American Toad

Included with the American Toad are most other burrowing, 'dry' toads or Bufo. The size of the tank depends on the size of the frog. A 10gal is, in my opinion, not sufficient for 2, much less one Bufo who averages 4 inches. A 15gal for 2, 20gal for 2-4 Bufo. Semi-tropical - room temperatures with 70-80 humidity but the soil should be mostly dry with just a slight damp feel to it. Use a glass lid as they can escape and easily push up a screen cover. The soil substrate should be at least 4 inches deep for burrowing. Avoid perlite and vermiculite. I recommend hides like coconut shell or curved bark that can be partially buried. Plenty of leaf litter/sphagnum moss with more ground cover than plants. Shading/tall plants would be better to give them ample room to roam the flooring. The water bowl should be larger than usual like a pool for soaking and possible breeding. No deeper than the frog can sit without having to climb 'up' into it. Change regularly. They tend to not move around much until its time to eat and virtually eat anything that moves with only a little pickiness. Crickets are fine with types of worms as a treat.


The Musk Turtle is one of very few available in pet trade that doesn't get bigger at 6-7 inches. Red eared sliders among others commonly sold under the deception they won't get much bigger range up to being around one foot in size. The ideal habitat for them is a secure back yard with a pond or baby pool having regular water changes. The minimum is a 20gal tank for a single turtle, semi-aquatic with more water than land as areas for basking and feeding. Most turtles diet on crickets, worms, fish, snails and muscles (clam) and dried turtle foods. Cuttlebones can be used to provide calcium. Turtles are very long lived, some of the smaller ones as long as 20/40 years. Turtles shed which should look thin and clear peeling from the scutes or layer of shell.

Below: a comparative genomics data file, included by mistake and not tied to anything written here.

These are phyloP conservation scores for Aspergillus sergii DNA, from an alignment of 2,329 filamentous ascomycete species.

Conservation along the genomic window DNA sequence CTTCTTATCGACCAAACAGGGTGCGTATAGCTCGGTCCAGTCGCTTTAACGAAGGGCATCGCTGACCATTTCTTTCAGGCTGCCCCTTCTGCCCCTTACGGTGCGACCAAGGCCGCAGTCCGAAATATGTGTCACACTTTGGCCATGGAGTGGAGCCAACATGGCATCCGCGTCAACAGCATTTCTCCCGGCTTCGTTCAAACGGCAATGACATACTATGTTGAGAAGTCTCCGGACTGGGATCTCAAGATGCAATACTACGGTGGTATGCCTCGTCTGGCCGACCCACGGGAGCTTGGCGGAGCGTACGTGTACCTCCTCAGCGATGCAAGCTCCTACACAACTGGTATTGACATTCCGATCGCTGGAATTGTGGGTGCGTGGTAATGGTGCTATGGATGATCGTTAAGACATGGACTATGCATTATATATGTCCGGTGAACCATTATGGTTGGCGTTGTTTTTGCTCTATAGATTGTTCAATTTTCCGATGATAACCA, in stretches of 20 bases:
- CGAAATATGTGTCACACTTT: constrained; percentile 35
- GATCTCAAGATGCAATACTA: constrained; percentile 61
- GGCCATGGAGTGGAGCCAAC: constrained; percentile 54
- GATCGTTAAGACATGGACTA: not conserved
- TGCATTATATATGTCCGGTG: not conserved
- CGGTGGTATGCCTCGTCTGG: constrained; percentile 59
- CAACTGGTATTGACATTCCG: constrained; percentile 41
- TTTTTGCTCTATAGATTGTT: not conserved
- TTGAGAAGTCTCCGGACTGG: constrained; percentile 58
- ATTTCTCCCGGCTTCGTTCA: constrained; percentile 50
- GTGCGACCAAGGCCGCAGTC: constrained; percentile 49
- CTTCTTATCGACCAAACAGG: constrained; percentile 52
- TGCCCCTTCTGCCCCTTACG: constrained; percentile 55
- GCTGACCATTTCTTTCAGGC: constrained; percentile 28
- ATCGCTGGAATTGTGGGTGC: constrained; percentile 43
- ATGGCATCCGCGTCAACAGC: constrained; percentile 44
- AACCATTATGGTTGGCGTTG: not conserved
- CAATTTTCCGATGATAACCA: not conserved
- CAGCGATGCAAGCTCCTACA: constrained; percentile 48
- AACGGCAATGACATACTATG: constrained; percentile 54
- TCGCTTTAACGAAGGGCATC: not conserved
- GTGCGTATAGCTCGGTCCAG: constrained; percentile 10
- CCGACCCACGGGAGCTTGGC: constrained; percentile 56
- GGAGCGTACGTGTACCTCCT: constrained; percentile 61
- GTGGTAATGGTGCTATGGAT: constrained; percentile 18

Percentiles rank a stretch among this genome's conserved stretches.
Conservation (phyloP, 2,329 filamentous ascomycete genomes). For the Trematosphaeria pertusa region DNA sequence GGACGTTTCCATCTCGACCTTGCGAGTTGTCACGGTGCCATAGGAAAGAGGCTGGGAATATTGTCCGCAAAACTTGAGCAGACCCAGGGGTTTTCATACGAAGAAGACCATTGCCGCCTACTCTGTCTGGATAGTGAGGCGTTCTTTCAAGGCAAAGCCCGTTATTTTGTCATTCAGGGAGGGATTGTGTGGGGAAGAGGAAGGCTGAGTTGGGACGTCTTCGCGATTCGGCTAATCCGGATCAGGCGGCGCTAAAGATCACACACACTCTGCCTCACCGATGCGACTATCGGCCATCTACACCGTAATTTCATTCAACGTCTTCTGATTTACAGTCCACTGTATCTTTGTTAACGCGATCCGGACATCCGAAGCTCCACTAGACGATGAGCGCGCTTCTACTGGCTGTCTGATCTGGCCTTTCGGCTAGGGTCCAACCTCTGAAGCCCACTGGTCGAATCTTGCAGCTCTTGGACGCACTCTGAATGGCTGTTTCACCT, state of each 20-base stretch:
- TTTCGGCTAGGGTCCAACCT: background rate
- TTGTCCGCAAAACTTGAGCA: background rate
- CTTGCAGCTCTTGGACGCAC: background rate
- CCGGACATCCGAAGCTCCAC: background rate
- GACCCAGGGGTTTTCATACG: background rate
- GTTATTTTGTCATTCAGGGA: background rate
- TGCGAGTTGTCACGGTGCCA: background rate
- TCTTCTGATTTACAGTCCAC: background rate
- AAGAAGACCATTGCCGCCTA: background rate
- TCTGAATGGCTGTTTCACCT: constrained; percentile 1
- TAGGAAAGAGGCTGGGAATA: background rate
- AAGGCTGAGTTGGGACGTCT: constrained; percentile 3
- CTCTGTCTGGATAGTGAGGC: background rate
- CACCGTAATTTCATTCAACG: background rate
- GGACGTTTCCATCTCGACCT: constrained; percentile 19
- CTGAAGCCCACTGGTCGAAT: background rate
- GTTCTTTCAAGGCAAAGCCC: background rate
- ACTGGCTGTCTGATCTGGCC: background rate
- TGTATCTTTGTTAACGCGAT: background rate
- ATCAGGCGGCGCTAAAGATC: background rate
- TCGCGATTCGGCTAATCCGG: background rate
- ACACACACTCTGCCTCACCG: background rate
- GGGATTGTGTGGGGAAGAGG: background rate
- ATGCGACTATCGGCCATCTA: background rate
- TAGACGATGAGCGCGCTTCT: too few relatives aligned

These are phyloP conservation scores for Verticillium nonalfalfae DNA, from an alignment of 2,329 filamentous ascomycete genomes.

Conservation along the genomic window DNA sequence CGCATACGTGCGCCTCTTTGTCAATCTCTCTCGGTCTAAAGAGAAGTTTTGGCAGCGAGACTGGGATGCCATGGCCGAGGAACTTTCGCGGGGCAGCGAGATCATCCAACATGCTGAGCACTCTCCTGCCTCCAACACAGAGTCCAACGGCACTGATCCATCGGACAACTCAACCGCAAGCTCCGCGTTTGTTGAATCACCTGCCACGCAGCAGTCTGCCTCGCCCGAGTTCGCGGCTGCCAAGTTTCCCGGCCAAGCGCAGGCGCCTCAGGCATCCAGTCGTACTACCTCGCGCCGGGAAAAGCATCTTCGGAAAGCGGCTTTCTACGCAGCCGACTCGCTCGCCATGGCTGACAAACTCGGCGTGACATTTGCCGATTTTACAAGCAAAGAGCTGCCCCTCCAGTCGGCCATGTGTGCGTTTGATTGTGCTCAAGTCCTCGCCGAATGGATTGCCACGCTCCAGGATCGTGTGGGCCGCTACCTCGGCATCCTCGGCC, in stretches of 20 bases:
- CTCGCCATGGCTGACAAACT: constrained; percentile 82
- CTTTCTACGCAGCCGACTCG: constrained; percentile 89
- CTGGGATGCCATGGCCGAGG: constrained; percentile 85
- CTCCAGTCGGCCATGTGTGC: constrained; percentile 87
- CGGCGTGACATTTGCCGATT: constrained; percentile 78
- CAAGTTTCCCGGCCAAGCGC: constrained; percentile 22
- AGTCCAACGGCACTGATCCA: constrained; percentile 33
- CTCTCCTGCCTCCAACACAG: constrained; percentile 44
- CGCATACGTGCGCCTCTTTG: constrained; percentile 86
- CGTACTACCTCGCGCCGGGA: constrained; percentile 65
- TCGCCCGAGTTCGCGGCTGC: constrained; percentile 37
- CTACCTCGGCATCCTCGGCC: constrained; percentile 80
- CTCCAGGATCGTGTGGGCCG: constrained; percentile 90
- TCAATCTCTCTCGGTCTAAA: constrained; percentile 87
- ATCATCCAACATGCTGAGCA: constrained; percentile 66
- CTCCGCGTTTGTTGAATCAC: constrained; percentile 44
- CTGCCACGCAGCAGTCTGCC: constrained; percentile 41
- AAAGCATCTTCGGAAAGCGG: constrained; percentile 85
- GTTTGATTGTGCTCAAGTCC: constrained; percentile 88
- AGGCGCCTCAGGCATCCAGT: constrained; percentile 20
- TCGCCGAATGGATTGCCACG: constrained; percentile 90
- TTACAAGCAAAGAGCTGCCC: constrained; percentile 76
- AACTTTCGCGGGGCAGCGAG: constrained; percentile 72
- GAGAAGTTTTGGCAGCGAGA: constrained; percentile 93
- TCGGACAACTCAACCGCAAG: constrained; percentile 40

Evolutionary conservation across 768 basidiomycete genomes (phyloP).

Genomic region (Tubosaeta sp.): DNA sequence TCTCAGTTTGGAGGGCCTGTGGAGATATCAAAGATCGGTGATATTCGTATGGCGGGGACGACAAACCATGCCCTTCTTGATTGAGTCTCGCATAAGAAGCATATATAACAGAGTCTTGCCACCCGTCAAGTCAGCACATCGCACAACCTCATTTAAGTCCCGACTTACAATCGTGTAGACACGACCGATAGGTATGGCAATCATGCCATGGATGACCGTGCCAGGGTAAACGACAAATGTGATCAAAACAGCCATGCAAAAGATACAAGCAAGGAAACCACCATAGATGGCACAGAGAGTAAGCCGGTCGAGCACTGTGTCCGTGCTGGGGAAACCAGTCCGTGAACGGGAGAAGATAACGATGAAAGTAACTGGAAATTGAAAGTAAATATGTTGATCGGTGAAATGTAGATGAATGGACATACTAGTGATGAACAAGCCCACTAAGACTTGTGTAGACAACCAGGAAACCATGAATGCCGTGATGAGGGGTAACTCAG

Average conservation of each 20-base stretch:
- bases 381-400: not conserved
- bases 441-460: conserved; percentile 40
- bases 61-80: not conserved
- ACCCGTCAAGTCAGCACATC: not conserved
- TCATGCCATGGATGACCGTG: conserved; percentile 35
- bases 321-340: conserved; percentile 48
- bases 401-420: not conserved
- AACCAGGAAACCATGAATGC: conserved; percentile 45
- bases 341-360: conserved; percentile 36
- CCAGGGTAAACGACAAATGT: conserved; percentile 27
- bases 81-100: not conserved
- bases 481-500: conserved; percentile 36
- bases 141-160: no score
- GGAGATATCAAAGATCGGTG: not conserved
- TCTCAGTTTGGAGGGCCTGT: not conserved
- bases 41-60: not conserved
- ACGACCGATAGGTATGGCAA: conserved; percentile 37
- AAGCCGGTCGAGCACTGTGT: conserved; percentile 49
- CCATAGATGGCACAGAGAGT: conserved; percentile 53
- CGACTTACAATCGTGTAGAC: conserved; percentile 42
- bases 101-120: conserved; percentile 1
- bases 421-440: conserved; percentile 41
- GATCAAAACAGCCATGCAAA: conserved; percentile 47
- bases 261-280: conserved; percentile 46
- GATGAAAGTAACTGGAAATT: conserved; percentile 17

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Tree Frogs
Fire Belly Toad
Salamanders and Newts
Poison Dart Frog
(and Tinc's)
American Toad
Leopard Frog
Pacman Frog


Green Anole
Mediterranean Gecko
Leopard Gecko
House Gecko
Garter and Corn Snakes
Blue-tongue Skink


Praying Mantis
Stick Bug
Isopod - Woodlouse
As Pets
Lady Bug
Roaches as Pets

Snails and Slugs
As Pets and Feeders




Hermit Crab
Fiddler Crab

Reptiles and Amphibians

Successfully Owning Herps

Insect Care Sheets